As you may have heard, venerable children’s bookseller Carol Chittenden of Eight Cousins in Falmouth, Mass., will be retiring in January. Carol is a close pal, and we have shared many confidential communiques over the years, but I suspected that some of her best stuff was still being held in close reserve. An exit interview seemed to be the perfect cover to lure Carol into making an astonishing disclosure or two.
Kenny: Dog years have a seven-year ratio with ordinary years. How does it work with bookstore years, would you say?
Carol: Drills, rather than dogs, are the correct metaphor here. Bookselling operates on variable speed calendars: fast when the customers are buying, endless when they’re not. To counteract this, I always feel we need to be twice as busy during the slow times, doing all the things that we won’t be able to take care of when we’re gift-wrapping and receiving and shelving double time.
Kenny: I’ve always been jealous of the shoemaker who had those nifty elves come in at night, though I haven’t found any spell or incantation to summon any. Have you had any luck with that?
Carol: Hah, my secret is secure!
Kenny: One always seeks to avoid the horror of being ahistorical. For example, people of every generation believe that the last generation was more moral and religious than the present one, that teenagers are running wild, that the world is going to pot, and so forth. Pliny the elder believed that and so do we. It is not likely that there has been a 4,000-year-long greased slide, though. That being said, do you feel that there are in fact deep-seated changes at work in our bookselling world?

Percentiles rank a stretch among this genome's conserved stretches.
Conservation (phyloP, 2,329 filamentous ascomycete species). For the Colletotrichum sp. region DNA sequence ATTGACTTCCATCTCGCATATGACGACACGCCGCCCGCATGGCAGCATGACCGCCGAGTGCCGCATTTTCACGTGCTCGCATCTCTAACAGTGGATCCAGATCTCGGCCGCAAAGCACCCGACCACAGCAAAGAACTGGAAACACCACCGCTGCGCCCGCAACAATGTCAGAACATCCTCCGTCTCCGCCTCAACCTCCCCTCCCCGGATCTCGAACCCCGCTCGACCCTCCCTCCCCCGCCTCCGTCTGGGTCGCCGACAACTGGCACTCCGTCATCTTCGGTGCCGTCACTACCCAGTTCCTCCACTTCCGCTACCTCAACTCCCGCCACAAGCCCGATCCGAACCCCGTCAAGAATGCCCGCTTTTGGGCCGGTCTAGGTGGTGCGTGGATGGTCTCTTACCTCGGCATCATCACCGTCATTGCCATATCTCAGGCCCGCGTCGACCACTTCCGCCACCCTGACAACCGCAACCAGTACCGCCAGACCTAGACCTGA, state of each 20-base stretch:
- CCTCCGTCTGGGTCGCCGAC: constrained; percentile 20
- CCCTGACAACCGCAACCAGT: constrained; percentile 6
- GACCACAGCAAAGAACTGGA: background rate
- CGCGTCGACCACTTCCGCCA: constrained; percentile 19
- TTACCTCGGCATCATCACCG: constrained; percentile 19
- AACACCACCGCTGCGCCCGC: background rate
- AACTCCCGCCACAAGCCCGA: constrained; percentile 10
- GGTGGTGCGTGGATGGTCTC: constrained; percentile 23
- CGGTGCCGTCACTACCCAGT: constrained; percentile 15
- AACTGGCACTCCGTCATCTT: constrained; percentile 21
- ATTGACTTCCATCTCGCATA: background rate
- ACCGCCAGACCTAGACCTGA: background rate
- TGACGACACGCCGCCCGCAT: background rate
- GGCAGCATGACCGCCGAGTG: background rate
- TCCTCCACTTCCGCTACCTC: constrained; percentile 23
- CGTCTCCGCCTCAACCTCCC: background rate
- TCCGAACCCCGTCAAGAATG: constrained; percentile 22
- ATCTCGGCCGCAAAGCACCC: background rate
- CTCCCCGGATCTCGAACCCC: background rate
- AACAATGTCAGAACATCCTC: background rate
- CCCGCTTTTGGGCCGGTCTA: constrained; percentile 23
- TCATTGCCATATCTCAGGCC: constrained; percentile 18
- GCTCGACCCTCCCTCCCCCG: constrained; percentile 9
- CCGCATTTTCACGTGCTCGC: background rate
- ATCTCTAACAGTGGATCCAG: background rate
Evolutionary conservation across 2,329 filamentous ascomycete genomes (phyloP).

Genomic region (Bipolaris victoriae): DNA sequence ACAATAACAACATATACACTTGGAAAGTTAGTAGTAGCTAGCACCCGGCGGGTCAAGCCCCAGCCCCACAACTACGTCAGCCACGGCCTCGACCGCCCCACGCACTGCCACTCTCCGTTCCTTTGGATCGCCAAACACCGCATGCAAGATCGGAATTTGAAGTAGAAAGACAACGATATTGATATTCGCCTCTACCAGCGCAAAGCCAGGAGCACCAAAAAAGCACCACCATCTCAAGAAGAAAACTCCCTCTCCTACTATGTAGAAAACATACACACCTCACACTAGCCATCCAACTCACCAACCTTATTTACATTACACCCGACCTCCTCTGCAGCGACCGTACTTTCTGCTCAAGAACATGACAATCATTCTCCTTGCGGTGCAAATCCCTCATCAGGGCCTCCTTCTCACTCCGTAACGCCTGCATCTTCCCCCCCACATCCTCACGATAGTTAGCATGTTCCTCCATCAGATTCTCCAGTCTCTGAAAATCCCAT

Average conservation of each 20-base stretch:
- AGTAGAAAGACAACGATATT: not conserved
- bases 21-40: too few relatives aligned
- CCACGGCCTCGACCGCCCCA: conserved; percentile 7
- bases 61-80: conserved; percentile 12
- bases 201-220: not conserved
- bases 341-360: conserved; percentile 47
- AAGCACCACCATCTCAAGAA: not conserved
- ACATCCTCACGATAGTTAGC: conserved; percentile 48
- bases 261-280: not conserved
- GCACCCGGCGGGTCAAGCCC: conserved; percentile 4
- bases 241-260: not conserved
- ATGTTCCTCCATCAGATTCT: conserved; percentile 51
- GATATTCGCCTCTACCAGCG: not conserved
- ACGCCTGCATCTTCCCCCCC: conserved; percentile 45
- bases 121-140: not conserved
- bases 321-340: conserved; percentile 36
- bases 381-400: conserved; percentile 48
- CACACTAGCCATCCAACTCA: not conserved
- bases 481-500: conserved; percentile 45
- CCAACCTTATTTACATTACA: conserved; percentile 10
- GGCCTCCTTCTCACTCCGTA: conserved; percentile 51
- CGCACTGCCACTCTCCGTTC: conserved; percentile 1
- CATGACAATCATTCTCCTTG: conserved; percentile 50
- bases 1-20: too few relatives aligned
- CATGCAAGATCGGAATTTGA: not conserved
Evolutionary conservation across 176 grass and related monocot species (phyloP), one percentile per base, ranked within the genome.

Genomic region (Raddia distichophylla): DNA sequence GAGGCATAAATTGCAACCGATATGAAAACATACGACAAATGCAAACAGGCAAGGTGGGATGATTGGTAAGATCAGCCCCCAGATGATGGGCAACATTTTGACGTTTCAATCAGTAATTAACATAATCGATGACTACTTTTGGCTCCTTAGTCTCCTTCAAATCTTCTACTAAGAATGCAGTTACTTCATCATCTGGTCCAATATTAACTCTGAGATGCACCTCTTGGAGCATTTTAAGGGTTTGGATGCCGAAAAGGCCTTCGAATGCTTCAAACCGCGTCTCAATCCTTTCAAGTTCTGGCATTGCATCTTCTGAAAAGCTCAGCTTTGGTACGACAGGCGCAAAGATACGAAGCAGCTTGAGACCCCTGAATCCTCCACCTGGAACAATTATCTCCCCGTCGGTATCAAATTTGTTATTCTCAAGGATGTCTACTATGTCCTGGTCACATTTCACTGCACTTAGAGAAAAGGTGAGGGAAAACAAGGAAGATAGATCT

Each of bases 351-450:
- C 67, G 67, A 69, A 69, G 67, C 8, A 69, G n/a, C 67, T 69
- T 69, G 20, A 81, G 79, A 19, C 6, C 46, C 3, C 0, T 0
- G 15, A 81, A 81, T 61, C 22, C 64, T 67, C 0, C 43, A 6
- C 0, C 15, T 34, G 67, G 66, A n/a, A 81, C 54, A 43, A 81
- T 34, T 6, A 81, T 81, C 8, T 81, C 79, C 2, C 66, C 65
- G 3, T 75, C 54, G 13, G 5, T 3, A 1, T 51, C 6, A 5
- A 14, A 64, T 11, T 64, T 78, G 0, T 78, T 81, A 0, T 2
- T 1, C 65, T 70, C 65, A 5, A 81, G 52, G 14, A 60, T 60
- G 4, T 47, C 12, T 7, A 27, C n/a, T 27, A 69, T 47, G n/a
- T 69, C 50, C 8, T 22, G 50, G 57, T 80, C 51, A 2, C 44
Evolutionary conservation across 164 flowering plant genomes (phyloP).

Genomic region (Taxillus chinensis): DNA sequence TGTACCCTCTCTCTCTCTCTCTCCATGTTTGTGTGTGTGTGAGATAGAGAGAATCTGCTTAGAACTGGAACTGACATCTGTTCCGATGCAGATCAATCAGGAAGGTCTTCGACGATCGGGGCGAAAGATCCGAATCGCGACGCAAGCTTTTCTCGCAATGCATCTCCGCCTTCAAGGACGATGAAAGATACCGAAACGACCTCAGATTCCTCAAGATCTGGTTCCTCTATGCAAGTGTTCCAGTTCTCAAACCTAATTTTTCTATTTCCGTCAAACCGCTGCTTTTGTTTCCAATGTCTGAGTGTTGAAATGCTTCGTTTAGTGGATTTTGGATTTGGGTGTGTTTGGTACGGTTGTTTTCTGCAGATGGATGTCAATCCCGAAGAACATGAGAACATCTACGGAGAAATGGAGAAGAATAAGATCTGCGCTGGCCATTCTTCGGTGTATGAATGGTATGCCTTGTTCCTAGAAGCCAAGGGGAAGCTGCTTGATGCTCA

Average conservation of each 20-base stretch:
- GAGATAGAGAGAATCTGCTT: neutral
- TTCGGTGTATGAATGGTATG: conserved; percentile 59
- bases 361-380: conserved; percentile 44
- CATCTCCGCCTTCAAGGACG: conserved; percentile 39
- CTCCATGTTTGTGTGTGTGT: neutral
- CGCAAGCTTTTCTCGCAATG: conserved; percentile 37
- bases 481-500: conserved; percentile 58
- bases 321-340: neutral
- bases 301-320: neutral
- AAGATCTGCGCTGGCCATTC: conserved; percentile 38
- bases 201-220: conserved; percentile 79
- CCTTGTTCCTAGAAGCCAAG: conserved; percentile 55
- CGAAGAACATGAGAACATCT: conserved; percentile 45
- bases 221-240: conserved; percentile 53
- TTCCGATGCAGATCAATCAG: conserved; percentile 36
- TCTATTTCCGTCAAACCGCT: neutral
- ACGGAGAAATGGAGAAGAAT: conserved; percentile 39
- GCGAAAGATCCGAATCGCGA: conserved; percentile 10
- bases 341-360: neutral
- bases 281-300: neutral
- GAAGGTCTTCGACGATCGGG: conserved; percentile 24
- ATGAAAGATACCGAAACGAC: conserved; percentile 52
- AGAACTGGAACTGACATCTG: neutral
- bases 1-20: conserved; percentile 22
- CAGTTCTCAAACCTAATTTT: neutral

Carol: Sure thing. We just don’t know what they are yet. E-books might give way to digital injections, or the internet could mutate into a Bhutanese dance form. Our job is to find what endures. I’m still betting on books.
Kenny: What are the worst and best publishing trends in your view?
Carol: The same ones as ever: despair and discovery.
Kenny: What bookselling truism is all wrong?
Carol: That Amazon (toward which none have greater scorn than I) is the enemy. The enemy is resignation. If you’re energized about something – not always easy, and impossible to fake for long – you’ll find a way to fan the spark, and other people will catch fire from there. Use what you have! Do what you can!
Kenny: What Chittenden wisdom would we ignore at our own peril?
Carol: Booksellers are the salt of the earth.
Kenny: There is talk about the importance of elegy in culture generally and regarding physical books and bookstores in particular. I hate that. Do you see this as a choice between fighting for what you believe in or wallowing in misguided pathos, or am I being simple-minded?
Carol: Thoughtful change isn’t the end. I’m a lousy fighter, and only a fair to middling wallower, but when something is beautiful, promising, poignant, funny, interesting, stirring, full of memories or anticipation, why would one shrug and give up? Just because life isn’t easy doesn’t mean all is lost.
Kenny: Thanks, Carol.
Carol: Carry on, Kenny.